Treasure: China sets often low demand these days

Khristi Zimmeth
Special to The Detroit News

It’s a common question in the many letters and emails addressed to the column hoping for advice and an appraisal.

“I wonder if it has value other than sentimental,” wrote Peggy James about her grandmother’s dishes. “I have what is left of her set. It is not complete,” she wrote in her original email to the column. Dish sets – complete and otherwise – are among the most common items sent in for appraisal and often found in antique shops across the country.

James gave DuMouchelles’ appraiser Alex Diebel a little more detail at a recent session held at their downtown gallery and auction house. “I have six dinner plates, four dessert plates, a vegetable bowl and a sugar and creamer. It is not a full set, just what survived by the time she passed away. I can remember eating at my grandmothers and eating on these plates, especially during the holidays,” she reminisced.

Marked “Elite L France,” in green on the platter, and “Bawo & Dotter, Elite Works” and “Limoges, France,” on other pieces, the china is French but was probably not purchased there, said the appraiser. “My research shows that this came through New York City.”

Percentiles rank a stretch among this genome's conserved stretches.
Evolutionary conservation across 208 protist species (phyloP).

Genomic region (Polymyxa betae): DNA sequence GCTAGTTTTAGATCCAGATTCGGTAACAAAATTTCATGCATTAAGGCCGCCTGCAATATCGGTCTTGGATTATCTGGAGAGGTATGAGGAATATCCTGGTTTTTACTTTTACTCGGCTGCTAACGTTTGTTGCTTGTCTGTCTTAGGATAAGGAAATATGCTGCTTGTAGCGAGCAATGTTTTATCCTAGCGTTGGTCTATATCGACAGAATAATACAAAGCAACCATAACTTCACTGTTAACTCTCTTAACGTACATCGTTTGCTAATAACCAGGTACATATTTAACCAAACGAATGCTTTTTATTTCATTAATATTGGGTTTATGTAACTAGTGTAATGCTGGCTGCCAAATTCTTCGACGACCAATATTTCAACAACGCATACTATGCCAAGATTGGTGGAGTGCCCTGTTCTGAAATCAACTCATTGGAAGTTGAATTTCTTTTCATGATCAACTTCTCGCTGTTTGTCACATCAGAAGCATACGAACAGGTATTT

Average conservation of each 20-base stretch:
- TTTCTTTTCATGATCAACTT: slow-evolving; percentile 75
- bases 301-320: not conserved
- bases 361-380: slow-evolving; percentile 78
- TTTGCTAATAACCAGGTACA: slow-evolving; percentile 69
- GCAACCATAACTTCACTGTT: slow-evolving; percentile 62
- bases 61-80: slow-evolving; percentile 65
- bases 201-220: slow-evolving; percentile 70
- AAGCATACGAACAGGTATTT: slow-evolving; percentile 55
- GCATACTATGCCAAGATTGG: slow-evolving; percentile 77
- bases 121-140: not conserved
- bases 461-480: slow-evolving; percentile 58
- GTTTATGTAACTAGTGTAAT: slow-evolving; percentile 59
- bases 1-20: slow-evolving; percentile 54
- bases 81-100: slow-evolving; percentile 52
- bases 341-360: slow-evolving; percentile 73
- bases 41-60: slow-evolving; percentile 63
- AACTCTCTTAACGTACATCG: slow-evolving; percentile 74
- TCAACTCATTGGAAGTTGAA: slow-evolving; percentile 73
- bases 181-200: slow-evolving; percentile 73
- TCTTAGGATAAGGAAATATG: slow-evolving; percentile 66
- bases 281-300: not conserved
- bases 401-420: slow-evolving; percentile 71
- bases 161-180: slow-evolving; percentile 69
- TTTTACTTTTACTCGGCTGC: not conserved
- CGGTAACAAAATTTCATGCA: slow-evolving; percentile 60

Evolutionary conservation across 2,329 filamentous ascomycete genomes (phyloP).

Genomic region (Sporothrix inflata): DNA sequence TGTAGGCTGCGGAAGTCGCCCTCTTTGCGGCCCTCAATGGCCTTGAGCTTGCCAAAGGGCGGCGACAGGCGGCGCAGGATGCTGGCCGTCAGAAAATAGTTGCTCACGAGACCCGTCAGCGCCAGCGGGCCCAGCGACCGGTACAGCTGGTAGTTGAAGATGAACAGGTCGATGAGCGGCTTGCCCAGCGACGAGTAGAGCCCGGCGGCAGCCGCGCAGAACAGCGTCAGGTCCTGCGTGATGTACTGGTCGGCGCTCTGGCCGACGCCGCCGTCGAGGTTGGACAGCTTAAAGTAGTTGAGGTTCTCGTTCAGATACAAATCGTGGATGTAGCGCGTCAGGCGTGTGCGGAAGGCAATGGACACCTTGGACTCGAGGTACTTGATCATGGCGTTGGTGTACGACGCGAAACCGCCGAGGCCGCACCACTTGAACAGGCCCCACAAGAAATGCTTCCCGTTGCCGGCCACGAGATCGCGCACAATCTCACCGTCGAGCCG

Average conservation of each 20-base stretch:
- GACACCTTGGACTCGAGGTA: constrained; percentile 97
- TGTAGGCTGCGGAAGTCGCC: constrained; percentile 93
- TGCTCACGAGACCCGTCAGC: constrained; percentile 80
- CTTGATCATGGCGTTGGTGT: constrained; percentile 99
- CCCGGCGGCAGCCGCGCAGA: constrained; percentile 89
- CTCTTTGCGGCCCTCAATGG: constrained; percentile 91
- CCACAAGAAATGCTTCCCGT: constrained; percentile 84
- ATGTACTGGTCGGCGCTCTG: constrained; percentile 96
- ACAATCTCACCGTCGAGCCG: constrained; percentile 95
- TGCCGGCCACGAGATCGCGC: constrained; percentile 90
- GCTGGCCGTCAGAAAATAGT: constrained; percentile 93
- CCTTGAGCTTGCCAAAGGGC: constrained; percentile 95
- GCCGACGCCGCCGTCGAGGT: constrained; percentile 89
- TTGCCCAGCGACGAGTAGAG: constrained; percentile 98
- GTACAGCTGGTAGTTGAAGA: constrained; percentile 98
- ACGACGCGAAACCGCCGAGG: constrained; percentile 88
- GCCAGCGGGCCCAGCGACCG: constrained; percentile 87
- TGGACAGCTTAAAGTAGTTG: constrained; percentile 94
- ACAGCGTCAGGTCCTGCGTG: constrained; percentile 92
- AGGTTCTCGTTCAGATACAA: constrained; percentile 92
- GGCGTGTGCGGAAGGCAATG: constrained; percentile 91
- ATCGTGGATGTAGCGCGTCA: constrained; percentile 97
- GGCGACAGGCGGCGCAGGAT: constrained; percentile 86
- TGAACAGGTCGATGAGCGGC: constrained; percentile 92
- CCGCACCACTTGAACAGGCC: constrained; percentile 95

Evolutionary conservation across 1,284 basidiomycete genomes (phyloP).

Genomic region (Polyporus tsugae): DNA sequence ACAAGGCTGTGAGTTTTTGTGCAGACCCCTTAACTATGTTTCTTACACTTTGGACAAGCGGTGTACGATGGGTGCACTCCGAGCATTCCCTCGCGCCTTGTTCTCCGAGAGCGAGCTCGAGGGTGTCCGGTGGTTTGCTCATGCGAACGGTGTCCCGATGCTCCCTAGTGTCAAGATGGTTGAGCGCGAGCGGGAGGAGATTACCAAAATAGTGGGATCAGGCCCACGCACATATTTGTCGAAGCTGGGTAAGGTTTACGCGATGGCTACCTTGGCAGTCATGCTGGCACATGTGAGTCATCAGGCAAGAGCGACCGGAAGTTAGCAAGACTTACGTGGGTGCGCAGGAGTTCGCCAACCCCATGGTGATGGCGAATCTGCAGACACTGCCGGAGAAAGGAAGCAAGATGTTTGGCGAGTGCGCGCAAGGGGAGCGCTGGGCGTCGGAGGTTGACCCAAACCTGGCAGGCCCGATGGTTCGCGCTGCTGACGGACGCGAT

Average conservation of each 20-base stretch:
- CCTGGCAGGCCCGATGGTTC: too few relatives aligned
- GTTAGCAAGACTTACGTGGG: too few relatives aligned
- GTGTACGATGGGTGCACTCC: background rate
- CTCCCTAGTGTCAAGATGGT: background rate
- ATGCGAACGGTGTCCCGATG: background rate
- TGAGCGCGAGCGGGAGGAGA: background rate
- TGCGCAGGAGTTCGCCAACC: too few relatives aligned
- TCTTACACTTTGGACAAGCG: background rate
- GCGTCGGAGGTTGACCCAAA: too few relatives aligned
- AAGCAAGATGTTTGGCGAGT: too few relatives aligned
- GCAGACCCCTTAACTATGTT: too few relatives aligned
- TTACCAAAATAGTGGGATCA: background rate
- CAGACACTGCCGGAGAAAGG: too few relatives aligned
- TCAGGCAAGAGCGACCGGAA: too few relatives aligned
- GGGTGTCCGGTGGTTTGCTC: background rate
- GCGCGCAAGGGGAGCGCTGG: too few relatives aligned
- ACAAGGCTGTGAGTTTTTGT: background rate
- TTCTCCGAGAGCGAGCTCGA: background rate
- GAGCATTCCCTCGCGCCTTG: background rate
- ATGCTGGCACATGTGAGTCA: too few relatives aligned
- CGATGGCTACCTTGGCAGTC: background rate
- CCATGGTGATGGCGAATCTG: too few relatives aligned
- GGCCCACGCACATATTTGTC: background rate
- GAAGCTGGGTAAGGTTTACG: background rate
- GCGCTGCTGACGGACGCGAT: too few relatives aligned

The website collectorsweekly.com offered more information. “Bawo & Dotter was established in New York City in the 1860s to import porcelain, especially from Limoges, into the USA. In the early 1870s they established The Elite Works in Limoges to decorate porcelain made by other factories. Their production included table china, decorative pieces and trinket boxes. Some of their marks incorporated St. Martial from the seal of the City of Limoges. Porcelain production was interrupted during WWI. Shortly after the war, they bought the William Guerin company, and the mark changed to “Guerin-Pouyat-Elite, apparently continuing use of all three company marks. The company closed in 1932. Bawo & Dotter also had large operations in Austria and Czechoslovakia, with completely different marks.”

James had one additional question. “Are they 24 karat?” she asked the appraiser. “It’s really hard to tell, but probably not.”

The appraiser said that disparate pieces bring better prices when there is a covered soup or tureen included, as they are difficult to find. Even full sets can be hard to sell, as china and silver is less popular than it used to be when people had more formal dinner parties. Nonetheless, there are people who collect Limoges and other fine china; she estimated Peggy’s pieces to be worth $150-$200 at auction if James were to sell.

James said she will probably pass the dishes down. “My son will have to decide what to do with them,” she said. “At this point, I’m not even using my own china anymore, much less my grandmother’s.”

Do you have an object you would like to know more about? Send a photo and description that includes how you acquired the object to: The Detroit News, Trash or Treasure?, 160 W. Fort St., Detroit, MI 48226. Include your name and daytime telephone number. You may also send your photo and description to trashortreas@aol.com. If chosen you’ll need to bring the items to an appraisal session. Letters are edited for style and clarity. Photos cannot be returned.

About this item

Item : Limoges china

Owned by : Peggy James

Appraised by : Alex Diebel, DuMouchelles

Estimated value : $150-$200 at auction